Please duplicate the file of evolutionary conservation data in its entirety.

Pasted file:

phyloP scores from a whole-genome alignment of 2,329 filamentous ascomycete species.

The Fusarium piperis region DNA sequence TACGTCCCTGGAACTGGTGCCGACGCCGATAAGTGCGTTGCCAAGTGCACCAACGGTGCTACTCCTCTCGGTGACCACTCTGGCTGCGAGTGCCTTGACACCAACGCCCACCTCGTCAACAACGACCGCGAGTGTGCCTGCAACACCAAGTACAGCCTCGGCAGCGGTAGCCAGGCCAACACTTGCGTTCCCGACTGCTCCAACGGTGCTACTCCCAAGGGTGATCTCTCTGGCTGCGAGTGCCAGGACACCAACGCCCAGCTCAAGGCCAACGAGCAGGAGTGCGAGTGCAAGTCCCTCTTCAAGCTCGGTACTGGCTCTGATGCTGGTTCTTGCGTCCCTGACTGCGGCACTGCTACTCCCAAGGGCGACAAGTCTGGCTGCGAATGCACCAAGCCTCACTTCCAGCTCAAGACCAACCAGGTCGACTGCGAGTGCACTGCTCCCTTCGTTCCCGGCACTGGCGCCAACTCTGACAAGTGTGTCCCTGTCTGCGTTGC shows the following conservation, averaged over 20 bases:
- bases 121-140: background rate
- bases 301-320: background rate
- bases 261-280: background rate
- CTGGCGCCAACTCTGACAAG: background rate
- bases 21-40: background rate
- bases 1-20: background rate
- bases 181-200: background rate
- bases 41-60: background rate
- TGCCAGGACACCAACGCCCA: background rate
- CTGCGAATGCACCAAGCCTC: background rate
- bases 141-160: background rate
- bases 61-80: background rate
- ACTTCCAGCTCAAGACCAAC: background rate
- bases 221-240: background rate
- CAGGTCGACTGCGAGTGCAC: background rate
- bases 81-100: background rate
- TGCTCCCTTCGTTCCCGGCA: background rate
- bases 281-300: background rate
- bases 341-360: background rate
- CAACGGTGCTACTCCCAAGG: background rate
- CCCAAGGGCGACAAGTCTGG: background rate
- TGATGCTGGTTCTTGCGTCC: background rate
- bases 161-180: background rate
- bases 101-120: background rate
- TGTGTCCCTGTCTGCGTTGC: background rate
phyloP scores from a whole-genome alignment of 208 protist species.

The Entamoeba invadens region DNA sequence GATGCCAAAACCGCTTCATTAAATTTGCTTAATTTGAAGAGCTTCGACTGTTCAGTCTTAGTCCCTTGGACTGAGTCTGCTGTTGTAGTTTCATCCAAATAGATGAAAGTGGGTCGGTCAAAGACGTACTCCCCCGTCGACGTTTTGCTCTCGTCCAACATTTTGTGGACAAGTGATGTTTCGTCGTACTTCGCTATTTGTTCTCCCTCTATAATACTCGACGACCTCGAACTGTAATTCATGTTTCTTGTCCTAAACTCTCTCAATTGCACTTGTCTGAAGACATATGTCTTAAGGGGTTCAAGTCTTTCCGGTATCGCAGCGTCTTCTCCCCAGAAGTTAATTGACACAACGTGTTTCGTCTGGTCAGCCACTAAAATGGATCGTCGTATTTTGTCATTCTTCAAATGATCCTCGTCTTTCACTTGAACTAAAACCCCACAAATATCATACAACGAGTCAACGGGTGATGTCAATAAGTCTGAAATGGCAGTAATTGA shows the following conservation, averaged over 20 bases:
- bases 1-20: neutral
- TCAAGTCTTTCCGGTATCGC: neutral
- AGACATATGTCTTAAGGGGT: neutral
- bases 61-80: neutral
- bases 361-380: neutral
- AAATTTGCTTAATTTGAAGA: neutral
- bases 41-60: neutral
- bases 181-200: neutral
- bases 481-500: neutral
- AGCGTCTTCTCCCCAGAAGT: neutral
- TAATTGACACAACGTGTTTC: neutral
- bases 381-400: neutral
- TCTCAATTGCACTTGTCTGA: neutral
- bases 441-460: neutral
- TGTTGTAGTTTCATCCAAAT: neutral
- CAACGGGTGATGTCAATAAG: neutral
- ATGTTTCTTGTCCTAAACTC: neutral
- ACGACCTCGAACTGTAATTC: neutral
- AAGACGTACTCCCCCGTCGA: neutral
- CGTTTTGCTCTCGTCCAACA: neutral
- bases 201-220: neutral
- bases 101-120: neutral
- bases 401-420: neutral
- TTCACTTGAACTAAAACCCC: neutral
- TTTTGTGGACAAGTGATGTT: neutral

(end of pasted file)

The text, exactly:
phyloP scores from a whole-genome alignment of 2,329 filamentous ascomycete species.

The Fusarium piperis region DNA sequence TACGTCCCTGGAACTGGTGCCGACGCCGATAAGTGCGTTGCCAAGTGCACCAACGGTGCTACTCCTCTCGGTGACCACTCTGGCTGCGAGTGCCTTGACACCAACGCCCACCTCGTCAACAACGACCGCGAGTGTGCCTGCAACACCAAGTACAGCCTCGGCAGCGGTAGCCAGGCCAACACTTGCGTTCCCGACTGCTCCAACGGTGCTACTCCCAAGGGTGATCTCTCTGGCTGCGAGTGCCAGGACACCAACGCCCAGCTCAAGGCCAACGAGCAGGAGTGCGAGTGCAAGTCCCTCTTCAAGCTCGGTACTGGCTCTGATGCTGGTTCTTGCGTCCCTGACTGCGGCACTGCTACTCCCAAGGGCGACAAGTCTGGCTGCGAATGCACCAAGCCTCACTTCCAGCTCAAGACCAACCAGGTCGACTGCGAGTGCACTGCTCCCTTCGTTCCCGGCACTGGCGCCAACTCTGACAAGTGTGTCCCTGTCTGCGTTGC shows the following conservation, averaged over 20 bases:
- bases 121-140: background rate
- bases 301-320: background rate
- bases 261-280: background rate
- CTGGCGCCAACTCTGACAAG: background rate
- bases 21-40: background rate
- bases 1-20: background rate
- bases 181-200: background rate
- bases 41-60: background rate
- TGCCAGGACACCAACGCCCA: background rate
- CTGCGAATGCACCAAGCCTC: background rate
- bases 141-160: background rate
- bases 61-80: background rate
- ACTTCCAGCTCAAGACCAAC: background rate
- bases 221-240: background rate
- CAGGTCGACTGCGAGTGCAC: background rate
- bases 81-100: background rate
- TGCTCCCTTCGTTCCCGGCA: background rate
- bases 281-300: background rate
- bases 341-360: background rate
- CAACGGTGCTACTCCCAAGG: background rate
- CCCAAGGGCGACAAGTCTGG: background rate
- TGATGCTGGTTCTTGCGTCC: background rate
- bases 161-180: background rate
- bases 101-120: background rate
- TGTGTCCCTGTCTGCGTTGC: background rate
phyloP scores from a whole-genome alignment of 208 protist species.

The Entamoeba invadens region DNA sequence GATGCCAAAACCGCTTCATTAAATTTGCTTAATTTGAAGAGCTTCGACTGTTCAGTCTTAGTCCCTTGGACTGAGTCTGCTGTTGTAGTTTCATCCAAATAGATGAAAGTGGGTCGGTCAAAGACGTACTCCCCCGTCGACGTTTTGCTCTCGTCCAACATTTTGTGGACAAGTGATGTTTCGTCGTACTTCGCTATTTGTTCTCCCTCTATAATACTCGACGACCTCGAACTGTAATTCATGTTTCTTGTCCTAAACTCTCTCAATTGCACTTGTCTGAAGACATATGTCTTAAGGGGTTCAAGTCTTTCCGGTATCGCAGCGTCTTCTCCCCAGAAGTTAATTGACACAACGTGTTTCGTCTGGTCAGCCACTAAAATGGATCGTCGTATTTTGTCATTCTTCAAATGATCCTCGTCTTTCACTTGAACTAAAACCCCACAAATATCATACAACGAGTCAACGGGTGATGTCAATAAGTCTGAAATGGCAGTAATTGA shows the following conservation, averaged over 20 bases:
- bases 1-20: neutral
- TCAAGTCTTTCCGGTATCGC: neutral
- AGACATATGTCTTAAGGGGT: neutral
- bases 61-80: neutral
- bases 361-380: neutral
- AAATTTGCTTAATTTGAAGA: neutral
- bases 41-60: neutral
- bases 181-200: neutral
- bases 481-500: neutral
- AGCGTCTTCTCCCCAGAAGT: neutral
- TAATTGACACAACGTGTTTC: neutral
- bases 381-400: neutral
- TCTCAATTGCACTTGTCTGA: neutral
- bases 441-460: neutral
- TGTTGTAGTTTCATCCAAAT: neutral
- CAACGGGTGATGTCAATAAG: neutral
- ATGTTTCTTGTCCTAAACTC: neutral
- ACGACCTCGAACTGTAATTC: neutral
- AAGACGTACTCCCCCGTCGA: neutral
- CGTTTTGCTCTCGTCCAACA: neutral
- bases 201-220: neutral
- bases 101-120: neutral
- bases 401-420: neutral
- TTCACTTGAACTAAAACCCC: neutral
- TTTTGTGGACAAGTGATGTT: neutral